Body Image, Food & Mental Health

The Power of Body Image on Food Intake & Mental Health

“Perhaps the most intimate relationship each of us will ever have is not with any fellow member of our own human species. Instead, it is between our bodies and our food.”

Mariette DiChristina, Editor, Scientific American

One of the greatest factors influencing our relationship with food, is the relationship we have with our bodies and ourselves. In our current media environment – which includes the ever-increasing and often harmful presence of social media – the vast majority of females and an increasing number of males, suffer from significant body dissatisfaction.  Family and friends, often unknowingly, contribute to the problem.  More importantly, the psychological distress caused by poor body image is often overlooked and greatly underestimated.  This includes low self-esteem, profound shame, deep depression, and severed relationships.  Body dissatisfaction is also the strongest predictor of disordered eating and eating disorder development and maintenance.  Our current food landscape – characterized by easily accessible, highly palatable, ultra-processed foods – only exacerbates the problem.  The solution to poor body image is multi-faceted.  It involves being far more deliberate in our use of social media, eliminating fat talk or body talk, discouraging unhealthy eating practices and extreme diets, and perhaps most importantly, learning to practice self-compassion, which involves turning towards oneself with kindness, especially when life feels hard.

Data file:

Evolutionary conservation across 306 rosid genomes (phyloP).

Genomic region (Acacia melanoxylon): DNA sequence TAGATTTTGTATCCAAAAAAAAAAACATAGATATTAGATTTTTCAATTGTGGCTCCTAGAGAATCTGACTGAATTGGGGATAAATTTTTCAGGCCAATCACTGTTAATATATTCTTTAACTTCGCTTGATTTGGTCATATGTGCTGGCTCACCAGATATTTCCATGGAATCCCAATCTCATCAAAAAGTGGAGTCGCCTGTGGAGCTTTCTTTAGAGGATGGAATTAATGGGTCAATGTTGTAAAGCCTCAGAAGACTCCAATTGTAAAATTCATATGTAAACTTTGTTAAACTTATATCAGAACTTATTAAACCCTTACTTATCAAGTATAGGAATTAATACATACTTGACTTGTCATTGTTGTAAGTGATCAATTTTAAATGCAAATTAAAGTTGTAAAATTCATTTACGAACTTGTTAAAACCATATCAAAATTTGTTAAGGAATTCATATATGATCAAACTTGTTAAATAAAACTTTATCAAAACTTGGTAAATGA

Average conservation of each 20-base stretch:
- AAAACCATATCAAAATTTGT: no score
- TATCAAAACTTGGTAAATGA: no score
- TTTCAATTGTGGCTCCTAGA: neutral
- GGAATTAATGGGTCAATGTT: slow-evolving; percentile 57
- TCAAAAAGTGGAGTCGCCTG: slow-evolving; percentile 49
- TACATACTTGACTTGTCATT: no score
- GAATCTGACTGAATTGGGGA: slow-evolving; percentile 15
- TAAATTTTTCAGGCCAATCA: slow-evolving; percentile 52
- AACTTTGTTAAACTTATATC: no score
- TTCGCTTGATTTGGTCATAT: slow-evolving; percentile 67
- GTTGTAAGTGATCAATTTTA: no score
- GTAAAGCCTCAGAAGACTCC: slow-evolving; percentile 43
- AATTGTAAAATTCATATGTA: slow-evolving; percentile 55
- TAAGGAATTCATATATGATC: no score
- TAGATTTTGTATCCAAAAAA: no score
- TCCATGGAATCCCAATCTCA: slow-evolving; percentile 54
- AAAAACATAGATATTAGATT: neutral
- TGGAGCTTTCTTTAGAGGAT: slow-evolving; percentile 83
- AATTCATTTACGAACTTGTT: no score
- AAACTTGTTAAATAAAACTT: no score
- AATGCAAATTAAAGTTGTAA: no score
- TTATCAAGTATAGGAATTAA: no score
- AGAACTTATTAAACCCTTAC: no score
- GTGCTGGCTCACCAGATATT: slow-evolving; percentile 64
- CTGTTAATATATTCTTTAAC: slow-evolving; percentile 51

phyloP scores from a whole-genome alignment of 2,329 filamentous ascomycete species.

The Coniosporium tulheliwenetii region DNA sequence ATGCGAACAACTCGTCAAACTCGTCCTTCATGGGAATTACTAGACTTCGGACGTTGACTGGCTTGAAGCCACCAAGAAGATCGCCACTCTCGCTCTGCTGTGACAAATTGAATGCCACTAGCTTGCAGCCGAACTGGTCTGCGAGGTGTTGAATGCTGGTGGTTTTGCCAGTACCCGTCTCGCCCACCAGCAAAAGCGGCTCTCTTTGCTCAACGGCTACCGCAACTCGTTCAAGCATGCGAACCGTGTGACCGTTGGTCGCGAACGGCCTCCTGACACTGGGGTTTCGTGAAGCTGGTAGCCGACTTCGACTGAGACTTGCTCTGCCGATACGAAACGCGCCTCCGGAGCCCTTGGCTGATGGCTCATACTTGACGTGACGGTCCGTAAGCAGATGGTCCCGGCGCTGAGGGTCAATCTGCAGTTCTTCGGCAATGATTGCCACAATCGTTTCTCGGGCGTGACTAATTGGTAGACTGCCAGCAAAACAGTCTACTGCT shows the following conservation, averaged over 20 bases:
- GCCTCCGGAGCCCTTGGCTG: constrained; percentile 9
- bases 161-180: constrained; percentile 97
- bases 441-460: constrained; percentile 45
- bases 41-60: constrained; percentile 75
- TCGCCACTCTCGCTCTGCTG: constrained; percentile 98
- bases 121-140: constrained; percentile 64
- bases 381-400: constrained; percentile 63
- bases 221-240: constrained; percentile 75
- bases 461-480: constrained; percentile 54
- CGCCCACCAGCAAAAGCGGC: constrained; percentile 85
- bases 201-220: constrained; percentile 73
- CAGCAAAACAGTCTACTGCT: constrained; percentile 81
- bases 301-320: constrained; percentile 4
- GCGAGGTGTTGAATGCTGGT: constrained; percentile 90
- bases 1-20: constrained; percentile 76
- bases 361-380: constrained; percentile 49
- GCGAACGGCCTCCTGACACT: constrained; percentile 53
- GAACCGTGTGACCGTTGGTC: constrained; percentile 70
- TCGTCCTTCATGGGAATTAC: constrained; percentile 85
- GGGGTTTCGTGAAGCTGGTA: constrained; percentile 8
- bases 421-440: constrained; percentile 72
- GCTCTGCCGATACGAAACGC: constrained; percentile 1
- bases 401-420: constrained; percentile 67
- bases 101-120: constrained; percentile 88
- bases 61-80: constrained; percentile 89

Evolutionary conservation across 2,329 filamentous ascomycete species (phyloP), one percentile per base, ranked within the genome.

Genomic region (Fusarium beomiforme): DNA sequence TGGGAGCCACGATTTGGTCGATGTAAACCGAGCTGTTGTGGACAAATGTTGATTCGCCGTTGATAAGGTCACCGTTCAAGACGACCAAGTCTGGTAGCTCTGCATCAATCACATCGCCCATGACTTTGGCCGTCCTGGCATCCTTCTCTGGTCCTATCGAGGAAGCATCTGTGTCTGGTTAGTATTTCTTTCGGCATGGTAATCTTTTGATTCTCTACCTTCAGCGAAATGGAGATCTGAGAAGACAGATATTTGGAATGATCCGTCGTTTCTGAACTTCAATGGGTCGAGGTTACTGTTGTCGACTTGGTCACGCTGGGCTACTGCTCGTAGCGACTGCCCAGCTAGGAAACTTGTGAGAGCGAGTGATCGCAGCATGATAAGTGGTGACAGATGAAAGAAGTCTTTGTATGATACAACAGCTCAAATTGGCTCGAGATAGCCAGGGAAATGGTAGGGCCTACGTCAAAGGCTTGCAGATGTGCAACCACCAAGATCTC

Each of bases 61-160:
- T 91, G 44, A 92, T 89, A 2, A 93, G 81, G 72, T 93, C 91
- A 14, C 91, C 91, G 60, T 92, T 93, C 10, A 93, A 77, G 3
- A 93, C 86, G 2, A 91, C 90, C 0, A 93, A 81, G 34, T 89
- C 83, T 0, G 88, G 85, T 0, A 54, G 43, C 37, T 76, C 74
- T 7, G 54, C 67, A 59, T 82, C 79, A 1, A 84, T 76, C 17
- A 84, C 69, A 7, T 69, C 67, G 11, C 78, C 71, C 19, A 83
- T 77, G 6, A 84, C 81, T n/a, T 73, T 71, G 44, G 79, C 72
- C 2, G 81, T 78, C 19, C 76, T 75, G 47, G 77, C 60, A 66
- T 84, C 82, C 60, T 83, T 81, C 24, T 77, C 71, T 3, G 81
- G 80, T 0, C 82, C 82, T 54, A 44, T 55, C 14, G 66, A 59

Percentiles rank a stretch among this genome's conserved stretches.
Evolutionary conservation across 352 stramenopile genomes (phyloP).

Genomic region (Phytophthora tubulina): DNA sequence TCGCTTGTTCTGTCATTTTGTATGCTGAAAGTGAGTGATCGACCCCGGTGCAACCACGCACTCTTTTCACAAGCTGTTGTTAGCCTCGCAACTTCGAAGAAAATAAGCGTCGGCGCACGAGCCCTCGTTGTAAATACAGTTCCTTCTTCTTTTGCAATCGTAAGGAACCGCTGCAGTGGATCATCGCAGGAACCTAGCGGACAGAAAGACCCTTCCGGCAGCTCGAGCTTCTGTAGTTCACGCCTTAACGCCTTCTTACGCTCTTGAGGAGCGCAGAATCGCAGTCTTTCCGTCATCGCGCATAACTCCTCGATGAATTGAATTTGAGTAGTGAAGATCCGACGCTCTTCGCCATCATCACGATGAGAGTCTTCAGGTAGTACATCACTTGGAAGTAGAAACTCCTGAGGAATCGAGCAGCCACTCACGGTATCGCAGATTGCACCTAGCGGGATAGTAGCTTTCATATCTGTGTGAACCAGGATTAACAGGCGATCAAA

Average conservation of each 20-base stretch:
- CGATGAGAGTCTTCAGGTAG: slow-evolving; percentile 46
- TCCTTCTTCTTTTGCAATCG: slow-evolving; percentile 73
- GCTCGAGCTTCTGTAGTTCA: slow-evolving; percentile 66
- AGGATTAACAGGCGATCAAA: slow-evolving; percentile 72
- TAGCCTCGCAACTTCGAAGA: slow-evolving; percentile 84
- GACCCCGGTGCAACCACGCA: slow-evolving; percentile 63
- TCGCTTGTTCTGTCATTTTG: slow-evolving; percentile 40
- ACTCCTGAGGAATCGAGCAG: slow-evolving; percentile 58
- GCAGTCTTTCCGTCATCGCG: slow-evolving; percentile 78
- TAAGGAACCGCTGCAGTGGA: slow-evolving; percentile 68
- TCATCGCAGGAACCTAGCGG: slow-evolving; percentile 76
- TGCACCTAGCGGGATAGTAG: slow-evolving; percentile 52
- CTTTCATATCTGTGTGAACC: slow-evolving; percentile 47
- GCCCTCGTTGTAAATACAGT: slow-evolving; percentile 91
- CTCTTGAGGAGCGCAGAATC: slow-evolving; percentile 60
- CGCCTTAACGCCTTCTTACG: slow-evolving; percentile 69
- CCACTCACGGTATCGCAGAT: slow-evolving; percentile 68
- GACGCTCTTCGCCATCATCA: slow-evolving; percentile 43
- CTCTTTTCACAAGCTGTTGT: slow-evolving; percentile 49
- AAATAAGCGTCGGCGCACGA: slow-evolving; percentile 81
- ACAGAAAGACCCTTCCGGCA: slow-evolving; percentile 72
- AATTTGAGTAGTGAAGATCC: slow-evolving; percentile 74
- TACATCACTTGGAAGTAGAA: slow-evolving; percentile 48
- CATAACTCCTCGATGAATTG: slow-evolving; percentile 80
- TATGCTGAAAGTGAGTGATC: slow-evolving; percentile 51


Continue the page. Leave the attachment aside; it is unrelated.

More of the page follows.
Bottom line:  This informative, highly relevant, and thought-provoking presentation is about helping individuals and society develop healthier relationships with their bodies, with themselves, and with food.

What you’ll learn:

  • How directly and harshly media consumption, especially social media, impacts body image – the more media we consume, the more we hate our bodies
  • How social media encourages an obsession with physical appearance, including a constant comparison to others, and triples the risk of disordered eating
  • How male body-image problems, which are on the rise, often come disguised as health and fitness goals, frequently involving the excessive use of body-building supplements and protein shakes
  • How the digital retouching of photos vastly changes the standard we measure our bodies against
  • How mothers, fathers, siblings, and friends promote body dissatisfaction, and what can and should be done differently
  • How weight-based criticism, teasing, and bullying, leads to severe self-criticism and self-hate
  • How “fat talk” and “body checking” reinforce body dissatisfaction
  • Why parents should focus on their child’s habits and health, not their body weight
  • Why stable families with strong relationships are critical to the well-being of children and teens (safe emotional attachments provide insulation in a wounding world)
  • How family meals create healthier, happier relationships with food and each other, and why they should be a top priority in every home
  • Why dieting and meal skipping should not be tolerated and how they lead to disordered eating
  • How mindfulness, silencing the inner critic, and especially self-compassion, are critical to healing unhealthy relationships with food, our bodies, and ourselves

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